We've always known that Amir could be a key contributor to a winning team thanks to his rebounding, shot-blocking, defence and hustle. He reinforced this last night with an unreal 19 points and 11 rebounds in addition to holding Kevin Love to an atrocious 3 of 16 shooting from the field.
But I was convinced that Andrea Bargnani, unless used in some sixth man role, was not such an integral piece, let alone an effective one.
Every advanced stat and piece of anecdotal evidence backed this up, but Andrea's play so far this season has given me reason to think, no hope, that I was wrong.
Now, we're talking about a player that not only is putting points on the board, but doing it in an efficient manner, contributing at both ends of the court.
And the advanced statistics are suddenly pointing in his favour.
Bargnani's sporting a PER of 23.5 but also has the highest true shooting percentage, effective field goal percentage, rebounding percentage, assist percentage, and offensive and defensive ratings of his career.
Can he keep this up?
That's really the million dollar question and many folks during the game noted via Twitter that after five years of disappointment, they were going to give this a few more months before firmly entrenching themselves on the "il Mago bandwagon."
I can't blame them, but I'm a little more ready to make the leap.
His play last night and in most games this season reminded me a lot of the year that Chris Bosh finally "got it;" you could just see that he finally understood that the opposing team could do little to prevent his attack, and that he was the key player for his club.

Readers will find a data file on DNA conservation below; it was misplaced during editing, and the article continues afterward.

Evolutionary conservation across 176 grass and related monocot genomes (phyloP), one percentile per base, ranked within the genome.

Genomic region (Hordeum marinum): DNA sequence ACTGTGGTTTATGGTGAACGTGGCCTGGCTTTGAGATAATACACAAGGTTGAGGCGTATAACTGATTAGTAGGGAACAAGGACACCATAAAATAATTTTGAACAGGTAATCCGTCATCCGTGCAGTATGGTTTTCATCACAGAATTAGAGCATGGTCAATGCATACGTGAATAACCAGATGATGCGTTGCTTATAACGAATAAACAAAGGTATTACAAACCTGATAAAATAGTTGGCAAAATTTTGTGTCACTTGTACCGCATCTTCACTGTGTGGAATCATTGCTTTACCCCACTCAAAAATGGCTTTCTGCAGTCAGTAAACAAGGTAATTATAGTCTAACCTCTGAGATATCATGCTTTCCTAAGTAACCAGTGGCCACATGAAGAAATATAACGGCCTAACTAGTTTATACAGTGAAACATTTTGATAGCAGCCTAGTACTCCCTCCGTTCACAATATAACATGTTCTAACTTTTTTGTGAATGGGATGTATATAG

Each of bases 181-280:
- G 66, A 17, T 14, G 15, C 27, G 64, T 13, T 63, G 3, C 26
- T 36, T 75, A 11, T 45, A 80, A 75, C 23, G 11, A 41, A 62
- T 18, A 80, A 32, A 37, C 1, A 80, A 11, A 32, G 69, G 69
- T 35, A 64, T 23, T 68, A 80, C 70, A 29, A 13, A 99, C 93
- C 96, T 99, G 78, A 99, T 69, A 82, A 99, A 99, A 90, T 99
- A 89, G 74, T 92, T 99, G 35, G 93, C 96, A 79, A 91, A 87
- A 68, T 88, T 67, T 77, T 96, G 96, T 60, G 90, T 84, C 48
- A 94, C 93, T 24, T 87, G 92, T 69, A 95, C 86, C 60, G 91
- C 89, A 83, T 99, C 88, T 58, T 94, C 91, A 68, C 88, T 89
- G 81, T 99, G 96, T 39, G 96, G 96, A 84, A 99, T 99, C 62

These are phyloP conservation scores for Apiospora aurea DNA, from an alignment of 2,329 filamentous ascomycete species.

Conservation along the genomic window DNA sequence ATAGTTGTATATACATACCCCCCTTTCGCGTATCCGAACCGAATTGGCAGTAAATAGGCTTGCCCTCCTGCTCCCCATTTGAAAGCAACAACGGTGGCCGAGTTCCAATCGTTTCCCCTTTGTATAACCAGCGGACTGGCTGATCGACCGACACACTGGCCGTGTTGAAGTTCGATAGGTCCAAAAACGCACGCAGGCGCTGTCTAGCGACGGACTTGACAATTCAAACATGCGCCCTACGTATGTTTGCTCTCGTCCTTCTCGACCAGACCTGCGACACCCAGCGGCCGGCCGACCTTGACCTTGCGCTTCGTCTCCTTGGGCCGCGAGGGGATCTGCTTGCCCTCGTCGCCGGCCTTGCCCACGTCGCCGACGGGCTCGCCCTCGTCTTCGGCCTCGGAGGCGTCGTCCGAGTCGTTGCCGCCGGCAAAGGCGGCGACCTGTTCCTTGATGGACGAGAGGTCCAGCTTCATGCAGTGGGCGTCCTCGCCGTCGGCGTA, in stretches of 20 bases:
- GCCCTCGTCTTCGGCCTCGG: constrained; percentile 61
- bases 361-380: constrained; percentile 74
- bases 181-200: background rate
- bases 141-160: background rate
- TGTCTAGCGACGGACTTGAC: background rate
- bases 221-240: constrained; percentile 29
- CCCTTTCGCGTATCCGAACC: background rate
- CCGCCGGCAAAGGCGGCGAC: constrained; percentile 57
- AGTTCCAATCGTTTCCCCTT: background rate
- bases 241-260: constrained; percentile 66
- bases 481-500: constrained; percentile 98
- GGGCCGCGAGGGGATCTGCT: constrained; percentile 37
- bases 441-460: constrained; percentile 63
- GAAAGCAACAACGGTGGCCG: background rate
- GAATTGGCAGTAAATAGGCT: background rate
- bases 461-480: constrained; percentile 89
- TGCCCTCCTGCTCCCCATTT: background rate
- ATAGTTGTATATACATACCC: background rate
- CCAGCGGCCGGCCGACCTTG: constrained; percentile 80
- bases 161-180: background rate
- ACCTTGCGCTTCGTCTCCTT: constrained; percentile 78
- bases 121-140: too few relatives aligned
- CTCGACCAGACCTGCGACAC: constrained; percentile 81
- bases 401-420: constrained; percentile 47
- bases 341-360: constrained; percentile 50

The best example of this came on a somewhat broken play late in the third quarter. With the clock winding down, Andrea popped back up to the top of the key demanding the ball. Sensing the team in disarray, he took the rock and decisively drove past his defender into the gut of the Minnesota D, causing it to converge on him. He promptly then kicked it out to DeMar DeRozan for an open look, resulting in a Toronto score.
It was a simple play, but one that didn't require multiple jab steps and head fakes, and that in the end didn't result in a 20-foot contested jump shot.
It was to me a sign that perhaps the light had finally come on, and that Andrea Bargnani was finally ready to shed his beleaguered past.
I hope that's the case.
While I was never an advocate of the Chris Bosh-Andrea Bargnani combination, a pairing of THIS version of Bargs with the likes of Ed Davis, Amir Johnson and Jonas Valanciunas is admittedly intriguing.
I'm going to come back to consistency though, because to really convince myself and the rest of Raptors' nation that he's ready to be a key piece on a winning team, he needs to continue this current level of play for more than nine games.
Sure there will be off nights, that happens to even the Lebron's of the league.
But overall we should see commanding efforts like last night's if we're to believe in the rebirth of Andrea.
I'm not expecting the second-coming of Dirk Nowitzki here either. The bar for me will never be that high for Bargnani, and that's just fine. I'm talking about simply having a player who consistently makes positive contributions towards helping his team win, going so far as to be a dominant offensive force in games.
He's never going to be Dwight Howard or even the aforementioned Love.
But an efficient scorer who becomes a top option offensively for a very good basketball team?
That hardly looks out of the question right now, and it's up to Andrea Bargnani over these next 57 games to provide us with the proof in the proverbial pudding.